Ciaran Keys

Magwyd Ciaran Keys ar draws y DU ac Iwerddon ac mae bellach yn byw yng ngogledd Cymru. Dechreuodd ei diddordeb mewn ysgrifennu a chyfryngau ffuglennol yn ystod plentyndod wrth wylio ffilmiau genre clasurol a tyrchu trwy nofelau arswyd cwbl anaddas i’w oedran mewn llyfrgelloedd a blychau eiddo coll. Ar hyn o bryd mae’n adennill / gwella o broblemau dibyniaeth gydol oes ac yn mwynhau bywyd fel person dof. Ei ddylanwadau mwyaf fel awdur yw Iain M Banks, Clive Barker ac unrhyw un sy’n llwyddo i ysgrifennu naratif hanesyddol emosiynol. Ei uchelgais yw i ysgrifennu llyfrau sy’n atseinio gyda phobl sydd hefyd wedi’u hudo a’u haflonyddu gan y pethau rhyfedd y mae dynoliaeth yn eu gwneud, tra hefyd yn archwilio ei brofiadau ei hun trwy ffuglen genre gorliwiedig.  

Darllenwch ymateb creadigol Ciaran i’w gyfnod ar raglen Cynrychioli Cymru isod.

I first heard of the Representing Wales programme through Iola, one of the panellists who assessed applications for the 2022 cohort. After attending a series of writing groups held in Bangor some months previously, I decided to submit a last-minute entry at her suggestion. If my memory isn’t exaggerating I think I submitted it exactly on the closing date. I finished the application, cringed momentarily at my attempts at humour in filling out my writer’s bio, and promptly forgot all about it. It never crossed my mind that I might be accepted. As a writer of niche genre fiction, with no qualifications or published work, I assumed my application would be quickly passed over. Mumbling something like ‘oh, right. Nice one. Thanks,’ I hung up. Then I called back to hurriedly explain I was actually thrilled.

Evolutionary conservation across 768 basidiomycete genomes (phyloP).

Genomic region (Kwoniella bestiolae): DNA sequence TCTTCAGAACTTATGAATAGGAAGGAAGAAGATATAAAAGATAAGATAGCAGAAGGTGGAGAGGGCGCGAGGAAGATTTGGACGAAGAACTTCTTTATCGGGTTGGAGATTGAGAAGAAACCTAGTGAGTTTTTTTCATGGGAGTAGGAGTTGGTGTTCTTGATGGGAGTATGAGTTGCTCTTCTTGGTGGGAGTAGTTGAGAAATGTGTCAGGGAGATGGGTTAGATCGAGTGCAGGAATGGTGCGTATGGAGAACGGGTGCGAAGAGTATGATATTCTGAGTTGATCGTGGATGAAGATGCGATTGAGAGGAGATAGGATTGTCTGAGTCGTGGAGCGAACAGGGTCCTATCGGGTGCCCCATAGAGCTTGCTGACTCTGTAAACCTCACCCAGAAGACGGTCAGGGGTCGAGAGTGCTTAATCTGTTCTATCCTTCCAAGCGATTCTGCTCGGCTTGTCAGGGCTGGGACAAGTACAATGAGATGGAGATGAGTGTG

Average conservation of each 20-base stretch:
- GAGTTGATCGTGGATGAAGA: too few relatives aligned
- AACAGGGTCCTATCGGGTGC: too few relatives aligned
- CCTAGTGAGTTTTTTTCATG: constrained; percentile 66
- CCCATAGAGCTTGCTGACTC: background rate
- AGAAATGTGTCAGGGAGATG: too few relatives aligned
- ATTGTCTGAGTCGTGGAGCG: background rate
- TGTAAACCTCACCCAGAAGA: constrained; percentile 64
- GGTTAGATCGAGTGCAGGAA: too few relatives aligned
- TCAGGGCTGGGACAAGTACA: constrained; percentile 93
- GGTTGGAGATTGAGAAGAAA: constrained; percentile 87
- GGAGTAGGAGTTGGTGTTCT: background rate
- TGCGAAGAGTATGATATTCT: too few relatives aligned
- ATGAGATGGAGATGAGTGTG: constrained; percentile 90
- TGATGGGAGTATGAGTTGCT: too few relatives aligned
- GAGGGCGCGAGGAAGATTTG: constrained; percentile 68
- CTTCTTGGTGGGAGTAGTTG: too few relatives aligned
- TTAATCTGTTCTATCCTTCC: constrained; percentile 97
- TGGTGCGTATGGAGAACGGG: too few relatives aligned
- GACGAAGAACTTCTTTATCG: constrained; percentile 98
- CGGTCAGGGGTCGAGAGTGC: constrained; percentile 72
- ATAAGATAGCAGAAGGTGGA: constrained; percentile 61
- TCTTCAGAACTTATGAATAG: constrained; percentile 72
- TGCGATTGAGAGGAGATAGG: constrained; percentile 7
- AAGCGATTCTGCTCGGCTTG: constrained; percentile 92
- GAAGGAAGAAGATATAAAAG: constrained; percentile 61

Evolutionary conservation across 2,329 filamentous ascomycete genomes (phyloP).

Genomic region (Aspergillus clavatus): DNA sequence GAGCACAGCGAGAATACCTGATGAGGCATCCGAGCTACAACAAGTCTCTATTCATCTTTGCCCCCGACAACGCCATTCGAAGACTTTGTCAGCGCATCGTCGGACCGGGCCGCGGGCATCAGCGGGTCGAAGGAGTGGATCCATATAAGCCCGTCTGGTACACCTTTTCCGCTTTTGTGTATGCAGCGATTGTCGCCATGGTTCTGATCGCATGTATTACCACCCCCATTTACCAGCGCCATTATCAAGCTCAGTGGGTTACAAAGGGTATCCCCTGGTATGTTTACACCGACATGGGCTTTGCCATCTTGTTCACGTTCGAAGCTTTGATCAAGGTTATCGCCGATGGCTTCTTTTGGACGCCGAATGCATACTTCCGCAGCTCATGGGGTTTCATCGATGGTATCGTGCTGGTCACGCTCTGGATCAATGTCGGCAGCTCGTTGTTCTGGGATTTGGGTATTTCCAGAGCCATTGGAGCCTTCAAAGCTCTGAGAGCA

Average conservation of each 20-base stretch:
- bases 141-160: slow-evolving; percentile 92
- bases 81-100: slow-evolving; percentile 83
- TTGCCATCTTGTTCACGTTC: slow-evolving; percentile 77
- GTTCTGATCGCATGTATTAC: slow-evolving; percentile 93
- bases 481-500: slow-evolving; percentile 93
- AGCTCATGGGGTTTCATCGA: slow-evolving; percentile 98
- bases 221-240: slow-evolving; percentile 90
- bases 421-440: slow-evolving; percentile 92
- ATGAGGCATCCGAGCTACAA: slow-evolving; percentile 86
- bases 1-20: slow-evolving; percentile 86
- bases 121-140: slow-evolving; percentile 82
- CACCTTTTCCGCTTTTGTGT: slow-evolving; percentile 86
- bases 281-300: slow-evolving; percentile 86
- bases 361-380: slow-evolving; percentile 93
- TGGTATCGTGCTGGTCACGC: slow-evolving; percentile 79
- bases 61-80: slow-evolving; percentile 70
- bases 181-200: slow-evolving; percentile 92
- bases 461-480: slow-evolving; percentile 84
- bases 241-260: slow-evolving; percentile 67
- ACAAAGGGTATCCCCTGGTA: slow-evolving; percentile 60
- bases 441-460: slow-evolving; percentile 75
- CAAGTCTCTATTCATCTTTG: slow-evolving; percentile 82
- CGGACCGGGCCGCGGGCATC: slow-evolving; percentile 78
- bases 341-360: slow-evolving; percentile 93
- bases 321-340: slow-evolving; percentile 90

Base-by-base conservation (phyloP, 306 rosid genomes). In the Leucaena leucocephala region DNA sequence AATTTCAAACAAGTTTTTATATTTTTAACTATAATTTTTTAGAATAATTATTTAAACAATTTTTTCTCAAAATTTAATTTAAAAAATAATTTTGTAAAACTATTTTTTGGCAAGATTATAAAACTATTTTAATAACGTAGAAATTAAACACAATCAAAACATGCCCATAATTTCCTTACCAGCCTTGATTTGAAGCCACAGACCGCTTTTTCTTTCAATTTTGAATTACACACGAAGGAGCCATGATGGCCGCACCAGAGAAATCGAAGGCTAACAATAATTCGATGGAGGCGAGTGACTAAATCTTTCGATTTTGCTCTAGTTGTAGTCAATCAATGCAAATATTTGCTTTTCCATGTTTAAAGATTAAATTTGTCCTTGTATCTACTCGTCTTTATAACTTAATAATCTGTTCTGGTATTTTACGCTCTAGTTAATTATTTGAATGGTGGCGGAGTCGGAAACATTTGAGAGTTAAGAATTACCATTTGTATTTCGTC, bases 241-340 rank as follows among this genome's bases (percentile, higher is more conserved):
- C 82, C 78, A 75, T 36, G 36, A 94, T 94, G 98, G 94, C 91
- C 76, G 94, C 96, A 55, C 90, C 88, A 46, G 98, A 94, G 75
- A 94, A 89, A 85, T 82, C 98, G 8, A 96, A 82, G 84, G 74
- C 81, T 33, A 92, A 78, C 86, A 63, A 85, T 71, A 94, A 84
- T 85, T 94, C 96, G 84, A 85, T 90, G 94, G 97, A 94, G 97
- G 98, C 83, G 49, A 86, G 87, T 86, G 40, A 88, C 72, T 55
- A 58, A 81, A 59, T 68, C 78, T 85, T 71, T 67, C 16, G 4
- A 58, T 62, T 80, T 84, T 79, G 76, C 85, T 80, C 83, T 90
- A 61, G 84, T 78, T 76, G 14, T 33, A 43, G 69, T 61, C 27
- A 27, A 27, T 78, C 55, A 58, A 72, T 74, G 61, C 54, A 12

My goal for the year was to complete the first draft of my novel, which after many attempts remained a debris field spread across several years and hard drives. Beyond that and the introductory text, I was intrigued to see what the programme would entail. Receiving a handbook detailing the year’s schedule, I was struck by the breadth of content on offer: Two residential weekend masterclasses, year-round online sessions covering both creative and professional development, and personal mentoring with a published author. I also got to see who else had been accepted, and was thoroughly intimidated. The list of achievements and qualifications seemed endless; I felt simultaneously inadequate and a little bit smug that I had been picked alongside them.

My first chance to meet the cohort was during the weekend masterclass at Ty Newydd, Literature Wales’ writers’ retreat. I arrived late and blundered into the dining room to find everyone already settled after dinner, halfway through the opening talk about the weekend’s agenda. Firmly established as ‘that guy’, I listened to the tail-end of the talk and went for a look around. Ty Newydd is everything you’d hope for in a setting purpose-made for creativity. Generally, I find that any environment billed as ‘totally relaxed’ tends to prove actually quite oppressive. It’s hard to relax when it’s expected of you. At Ty Newydd the atmosphere really is as laid-back as I was led to believe. The main house, which is beautiful, has plenty of space for everyone to spread out and work or read in peace. The guest bedrooms, situated behind a low stone doorway acting as a semi-lethal IQ test I failed several times, are peaceful and comfy. There is limitless home-made food put on by resident cook Tony. I mostly lived on the houmous, which is garlicky enough to knock birds from the sky if they fly too close to the house.